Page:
Listening when my wife describes the symptoms of Huntington’s

How an unusually colorful description of her fatigue makes me pay attention

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by Carlos Briceño |

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Huntington’s disease, a neurodegenerative condition, can cause symptoms that are often unpredictable and debilitating. My wife, Jill, who is gene-positive for Huntington’s, has provided me with valuable insight into what she feels by coming up with some impressive descriptions of it.

Jill shared a poignant description after a long day at a local farmers market. She loves going there to buy fresh produce and support local businesses. Nevertheless, the crowds, chaos, and constant noise wear her out. When we arrived home, she sunk into our comfy sofa and, with a weary smile, said, “My head feels like it’s popping popcorn.”

At first, that sounded like an odd thing to say, but then I thought about what she meant. She was clearly overwhelmed and tired, and her words for that feeling allowed me to visualize it and empathize with her.

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As time goes on, Jill will experience increasing levels of fatigue. But is the feeling that her brain is like popcorn a symptom? The short answer is not exactly. Huntington’s is known for its wide range of symptoms, including involuntary movements (chorea), cognitive decline, and psychiatric issues. However, describing fatigue as popcorn isn’t the classic symptom listed in medical textbooks.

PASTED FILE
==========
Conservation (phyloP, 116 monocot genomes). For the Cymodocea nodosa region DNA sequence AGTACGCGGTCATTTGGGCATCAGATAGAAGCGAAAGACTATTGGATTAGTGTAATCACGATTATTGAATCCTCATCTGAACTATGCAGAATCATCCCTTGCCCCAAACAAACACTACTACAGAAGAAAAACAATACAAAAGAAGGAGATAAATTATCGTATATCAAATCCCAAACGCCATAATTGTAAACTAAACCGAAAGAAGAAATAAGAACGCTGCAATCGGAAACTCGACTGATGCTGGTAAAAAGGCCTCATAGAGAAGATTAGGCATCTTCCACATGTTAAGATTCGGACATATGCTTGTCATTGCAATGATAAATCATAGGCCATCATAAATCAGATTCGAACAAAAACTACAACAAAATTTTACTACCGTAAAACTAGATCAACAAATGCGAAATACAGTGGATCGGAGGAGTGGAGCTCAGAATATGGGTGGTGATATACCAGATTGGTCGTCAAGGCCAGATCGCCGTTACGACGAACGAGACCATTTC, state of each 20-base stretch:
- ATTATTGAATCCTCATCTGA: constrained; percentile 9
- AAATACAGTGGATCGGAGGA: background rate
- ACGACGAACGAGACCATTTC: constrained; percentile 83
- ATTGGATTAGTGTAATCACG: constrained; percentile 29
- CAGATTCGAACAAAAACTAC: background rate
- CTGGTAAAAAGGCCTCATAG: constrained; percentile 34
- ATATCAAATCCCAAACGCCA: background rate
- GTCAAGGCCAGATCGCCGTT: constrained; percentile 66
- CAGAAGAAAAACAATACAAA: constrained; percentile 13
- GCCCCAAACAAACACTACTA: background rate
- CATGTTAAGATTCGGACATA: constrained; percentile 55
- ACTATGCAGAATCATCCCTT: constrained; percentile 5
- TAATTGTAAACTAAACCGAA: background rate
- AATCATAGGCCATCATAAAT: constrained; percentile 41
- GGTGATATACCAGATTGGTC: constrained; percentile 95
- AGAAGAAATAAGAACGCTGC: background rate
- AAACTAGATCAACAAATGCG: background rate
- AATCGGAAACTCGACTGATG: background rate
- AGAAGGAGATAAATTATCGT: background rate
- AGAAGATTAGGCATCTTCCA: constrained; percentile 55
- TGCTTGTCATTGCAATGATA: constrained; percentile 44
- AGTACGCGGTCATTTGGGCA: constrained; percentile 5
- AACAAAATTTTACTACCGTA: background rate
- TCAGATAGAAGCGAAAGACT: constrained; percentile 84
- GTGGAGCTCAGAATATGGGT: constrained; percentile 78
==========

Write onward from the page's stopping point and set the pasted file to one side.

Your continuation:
So what could be causing this sensation? While I’m not a medical expert, I’ve come to understand that Huntington’s affects each person differently. It’s not just about the physical symptoms; the disease also affects a person’s perception of the world around them. Jill’s comparison is her brilliant way of expressing the sensations she’s feeling in her tired mind.

With Huntington’s, the constant battle with motor symptoms, cognitive challenges, and emotional ups and downs can drain even the strongest of spirits. And while popcorn might seem like a whimsical comparison, it speaks volumes about the fatigue that plagues Jill and others with the illness.

I’m the salt

As her caregiver, I’ve learned to listen closely to Jill’s words, even when they seem to defy logic. When she shared that description, she was revealing a deeper truth about the daily struggles she faces.

So what do I do when Jill’s head feels like it’s popcorn popping? I take it as a sign that she needs rest, understanding, and support. It reminds me that she needs a quiet environment where she can unwind and recharge.

It also underscores the importance of empathy, patience, and acceptance as she continues on her journey of suffering. I must be the calm in the midst of her brain’s chaotic “popping,” and nothing will stop me from loving her unconditionally as her disease progresses.

Note: Huntington’s Disease News is strictly a news and information website about the disease. It does not provide medical advice, diagnosis, or treatment. This content is not intended to be a substitute for professional medical advice, diagnosis, or treatment. Always seek the advice of your physician or other qualified health provider with any questions you may have regarding a medical condition. Never disregard professional medical advice or delay in seeking it because of something you have read on this website. The opinions expressed in this column are not those of Huntington’s Disease News or its parent company, BioNews, and are intended to spark discussion about issues pertaining to Huntington’s disease.


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